Star Wars Episode VII

Written by  on January 14, 2016 

Spoilers, duh.

The latest installment of the Star Wars movies comes more than 30 years after the last good Star Wars movie (Episode V), and more than a decade after the prequel trilogy that is widely, and rightly, despised. Now under the control of Disney and JJ Abrams, this film takes Star Wars in a new direction while also managing to take the franchise in a ne direction.

We begin with a new character, Finn, a storm trooper with a rapidly developing conscience and no name until he is given one by Poe. Finn goes through the largest range of character development since he starts from literally nothing more than a serial number and becomes one of our heroes. Finn is played by John Boyega (Attack the Block), and brings to the character a complex patchwork of emoticons and motivations that makes him quite unlike any other Star Wars character.

Next, we meet Rey, played by newcomer Daisy Ridley (and where did they find her, she’s amazing). Rey is a loner, eaking out an existence scavenging parts from the wrecks of a large battle that took place on her planet years before. She has no apparent friends, not much in the way of social skills, but demonstrates early on a strong moral character.

Poe Dameron fills out the trifecta of our new heroes, and is the only one to get a last name. He is played by Osacr Isaac, nearly unrecognizable as Nathan in Ex Machina. Poe is a fighter pilot, and it is tempting to try to put him into the role of “new Han Solo” but despite his youth and exuberance and wit in the face of adversity, he is nothing like Han.

The interplay between these three characters is masterfully managed, both by the actors themselves but also by the story. Rey and Finn have an immediate understanding and rapport (You need a pilot. I need a pilot.) and despite being together for a short period of time, are obviously instant friends. Finn and Rey have a slightly more complicated relationship, some of which is hampered by the fact that Rey simply doesn’t understand Finn at all. When he starts to run from the stormtroopers hunting them he grabs her hand. her reaction is to be affronted, “I know how to run without you holding my hand.” When Finn is knocked to the ground by an explosion she rushes over to him and he¬†asks her if she’s OK. Her reaction is confusion. Of course she is OK, he’s the one lying flat on his back.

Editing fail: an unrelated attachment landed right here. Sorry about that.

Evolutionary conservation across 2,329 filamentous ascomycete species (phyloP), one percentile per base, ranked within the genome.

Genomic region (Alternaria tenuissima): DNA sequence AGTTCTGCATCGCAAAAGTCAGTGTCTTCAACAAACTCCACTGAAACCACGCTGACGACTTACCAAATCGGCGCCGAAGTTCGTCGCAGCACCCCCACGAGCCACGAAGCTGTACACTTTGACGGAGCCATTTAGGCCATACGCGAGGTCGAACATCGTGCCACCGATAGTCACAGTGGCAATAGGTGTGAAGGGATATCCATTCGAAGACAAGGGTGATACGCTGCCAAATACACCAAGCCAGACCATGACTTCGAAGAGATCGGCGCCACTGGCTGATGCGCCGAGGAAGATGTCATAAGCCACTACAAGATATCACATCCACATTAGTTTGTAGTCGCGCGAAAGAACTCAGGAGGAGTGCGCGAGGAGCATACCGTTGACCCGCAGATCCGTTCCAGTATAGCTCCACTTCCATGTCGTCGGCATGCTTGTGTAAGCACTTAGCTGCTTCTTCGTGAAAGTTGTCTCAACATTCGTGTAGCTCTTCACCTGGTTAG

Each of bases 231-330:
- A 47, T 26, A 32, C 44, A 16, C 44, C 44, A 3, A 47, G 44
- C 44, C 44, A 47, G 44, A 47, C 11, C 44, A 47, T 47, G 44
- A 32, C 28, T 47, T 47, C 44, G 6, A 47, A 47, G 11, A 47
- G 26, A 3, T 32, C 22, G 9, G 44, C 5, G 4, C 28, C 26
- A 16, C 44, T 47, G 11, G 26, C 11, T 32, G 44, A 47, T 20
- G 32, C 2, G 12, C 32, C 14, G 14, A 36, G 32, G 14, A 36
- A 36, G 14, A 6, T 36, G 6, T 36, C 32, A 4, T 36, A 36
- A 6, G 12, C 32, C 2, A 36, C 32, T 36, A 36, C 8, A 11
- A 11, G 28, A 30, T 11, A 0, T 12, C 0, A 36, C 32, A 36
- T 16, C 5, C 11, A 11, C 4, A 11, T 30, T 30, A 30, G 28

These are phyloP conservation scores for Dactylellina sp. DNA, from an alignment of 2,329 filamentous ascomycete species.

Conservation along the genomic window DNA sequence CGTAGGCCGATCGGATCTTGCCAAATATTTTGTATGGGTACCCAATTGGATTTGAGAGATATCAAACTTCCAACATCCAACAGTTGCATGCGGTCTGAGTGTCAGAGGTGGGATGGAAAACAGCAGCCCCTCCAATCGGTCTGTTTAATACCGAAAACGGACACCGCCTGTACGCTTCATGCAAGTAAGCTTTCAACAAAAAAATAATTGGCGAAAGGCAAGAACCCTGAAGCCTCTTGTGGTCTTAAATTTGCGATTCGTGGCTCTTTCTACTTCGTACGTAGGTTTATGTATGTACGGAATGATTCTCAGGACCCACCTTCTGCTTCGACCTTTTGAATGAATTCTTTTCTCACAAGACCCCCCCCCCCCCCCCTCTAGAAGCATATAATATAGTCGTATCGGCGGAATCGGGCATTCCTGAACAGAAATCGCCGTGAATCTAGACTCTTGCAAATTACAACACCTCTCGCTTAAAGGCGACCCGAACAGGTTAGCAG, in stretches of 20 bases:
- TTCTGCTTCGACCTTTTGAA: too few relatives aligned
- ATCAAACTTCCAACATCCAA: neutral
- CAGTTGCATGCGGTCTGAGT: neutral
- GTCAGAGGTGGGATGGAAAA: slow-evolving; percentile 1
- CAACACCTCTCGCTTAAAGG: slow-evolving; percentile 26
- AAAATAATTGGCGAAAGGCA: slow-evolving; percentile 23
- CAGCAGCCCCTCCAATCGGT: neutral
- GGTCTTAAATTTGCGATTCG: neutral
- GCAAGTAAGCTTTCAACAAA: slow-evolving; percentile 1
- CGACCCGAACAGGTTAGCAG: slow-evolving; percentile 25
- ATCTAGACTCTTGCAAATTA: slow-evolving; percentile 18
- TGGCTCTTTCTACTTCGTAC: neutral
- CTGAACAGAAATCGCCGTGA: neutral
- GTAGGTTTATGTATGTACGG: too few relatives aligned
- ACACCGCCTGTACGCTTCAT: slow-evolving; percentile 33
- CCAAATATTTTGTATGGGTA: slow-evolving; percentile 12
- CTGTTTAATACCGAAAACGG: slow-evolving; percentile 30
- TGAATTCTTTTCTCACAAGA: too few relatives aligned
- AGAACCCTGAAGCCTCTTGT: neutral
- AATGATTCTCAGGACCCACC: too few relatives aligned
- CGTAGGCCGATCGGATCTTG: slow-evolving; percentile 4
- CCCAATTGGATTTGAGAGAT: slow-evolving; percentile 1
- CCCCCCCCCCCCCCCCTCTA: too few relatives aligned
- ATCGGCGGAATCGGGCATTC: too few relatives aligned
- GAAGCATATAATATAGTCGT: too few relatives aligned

Some of this, of course, is the script turning the whole “damsel in distress” ass-over-teakettle since at this point Finn is the damsel, Rey is the one rescuing him, but Finn is still playing by the old stereotypes. They have a bonding moment once they escape, but there relationship doesn’t really come full circle until Finn shows up to rescue her again, this time at great risk to himself. Of course, Rey has already rescued herself at that point, but the connection is made (escape now, hug later).

Through all of this, and linking everything together much as R2-D2 an C-3PO did in the originals, is the droid BB-8, another wonderfully complex robot character with no intelligible dialog. BB-8 is given a huge range of emotions for something with no face, arms, or expressions. BB-8 is the anti Jar Jar, a fun and cute character that everyone will like instead of a hot-mess of CGI that tries desperately to be fun and cute and everyone loathes.

On the heroes’ side we have Han Solo and Chewbacca who fill the middle of the movie and help guide Rey and Finn along their story line and to the conclusion of Han’s story. We also get a few moments with Han and Leia who did not get the happy ending we expected at the end of Episode VI.